Ignoring Spot (the exchange rate, not the dog)

“So you mean to tell me that whenever I withdraw money in a foreign currency, the official exchange rate can be ignored and any amount of money can be taken from my account?  And I have no way to determine what that rate will be before I withdraw the money, and I will have absolutely no recourse!?”

“Um. . .  Yes.”

Withdrawing money abroad is a lot eaiser than it used to be, but it can still be a pain in the ass.  There is a bureaucratic maze of non-responsibility that leaves your money at the mercy of unknown forces.  I was once overcharged $40 (CAD) on a €200 withdrawal via some kind of exchange rate.  I had an interesting set of conversations with various representatives of various organizations.  One of thethings that I learned was that the ATM exchange rates are set by Cirrus, which is a mysterious force that, apparently, can not be compelled to do anything, by anyone.

There is little recourse for a problem with a bank machine, and I found that my bank would have had more legal teeth to protect my money if it had been stolen, rather than having been illegitemately taken as a result of their own system’s fully documented mistake.

The woman on the phone told me that I could pay some amount of money to launch an inquiry, but that said inquiry would not even guarantee a response from the party in question.  I thought she was joking, “You mean, now that I have been overcharged $40 — and as far as I’m concerned, that money has been stolen from me — you are suggesting I pay more money for a service that I won’t receive?  You want me to give you more money for no reason?  Why would the ATM people launch an investigation if I they have no legal obligation to do so, and will get paid anyway?”

She did not have an answer for that, but I think she had genuinely been trying to help me.  I wonder if at some point she suddenly realized that she’d advised me to give more money to the people that had robbed me so that they might think about giving me my money back.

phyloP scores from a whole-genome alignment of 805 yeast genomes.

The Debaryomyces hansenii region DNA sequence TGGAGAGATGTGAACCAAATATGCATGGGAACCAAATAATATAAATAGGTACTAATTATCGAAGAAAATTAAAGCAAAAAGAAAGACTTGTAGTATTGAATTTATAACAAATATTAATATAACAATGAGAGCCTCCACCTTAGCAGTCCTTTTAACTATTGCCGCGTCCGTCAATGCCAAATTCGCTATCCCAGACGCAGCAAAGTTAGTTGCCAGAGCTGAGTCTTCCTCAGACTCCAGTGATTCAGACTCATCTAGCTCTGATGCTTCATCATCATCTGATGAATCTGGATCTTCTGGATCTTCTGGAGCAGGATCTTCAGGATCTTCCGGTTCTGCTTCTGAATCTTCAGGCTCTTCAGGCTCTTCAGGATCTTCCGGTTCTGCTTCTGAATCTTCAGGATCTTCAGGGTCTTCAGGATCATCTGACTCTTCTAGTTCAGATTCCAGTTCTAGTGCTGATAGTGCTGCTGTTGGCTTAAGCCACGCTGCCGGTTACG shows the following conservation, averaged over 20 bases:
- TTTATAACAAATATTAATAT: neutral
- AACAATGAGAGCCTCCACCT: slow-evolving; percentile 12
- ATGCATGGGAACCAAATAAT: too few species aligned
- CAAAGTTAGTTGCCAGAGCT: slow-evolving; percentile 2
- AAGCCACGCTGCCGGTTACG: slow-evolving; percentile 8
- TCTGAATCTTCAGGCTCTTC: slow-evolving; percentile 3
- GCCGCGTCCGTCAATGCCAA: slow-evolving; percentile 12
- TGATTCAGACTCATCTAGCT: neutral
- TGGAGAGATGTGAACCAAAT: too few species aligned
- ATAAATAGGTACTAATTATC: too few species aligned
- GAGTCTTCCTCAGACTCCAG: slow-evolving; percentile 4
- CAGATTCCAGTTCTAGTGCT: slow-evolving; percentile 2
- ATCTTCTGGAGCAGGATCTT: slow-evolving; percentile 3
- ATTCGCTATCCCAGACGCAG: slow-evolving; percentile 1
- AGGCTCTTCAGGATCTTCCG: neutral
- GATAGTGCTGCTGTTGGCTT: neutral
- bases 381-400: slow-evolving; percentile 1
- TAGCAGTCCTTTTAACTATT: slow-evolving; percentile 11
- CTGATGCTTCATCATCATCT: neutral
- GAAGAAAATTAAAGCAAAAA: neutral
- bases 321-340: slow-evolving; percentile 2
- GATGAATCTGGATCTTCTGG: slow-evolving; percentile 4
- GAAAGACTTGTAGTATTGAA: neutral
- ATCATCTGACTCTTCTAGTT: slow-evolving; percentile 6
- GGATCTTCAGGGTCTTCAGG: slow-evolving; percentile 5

Whatever the case, some weeks later I found a correction in my account for the amount I’d  been overcharged.  I like to think that whoever I’d been talking to on the phone had managed to take the recording of our conversation to the right people that were sitting at the right tables and managed to get everything fixed.  I said some things about the nature of the role a bank need take in a consumer’s life that very likely sounded very scary to a financial executive.  I like to think my words could have triggered a collapse of the existing financial system… and if that had been the choice before me, I would have happily given up those forty canadian dollars to witness the end of our ridiculous monetary system and the sudden impoverishment of those who enrich themselves upon it.

Hell, I’d spend $40 just to see the look on their faces when they realized that all that money they had was now worthless, and that they would now have to live at a luxury level akin to (or far below) their former servants and employees.  Wash your own clothes, ass-hole!

But they didn’t.  They just gave me my money back.

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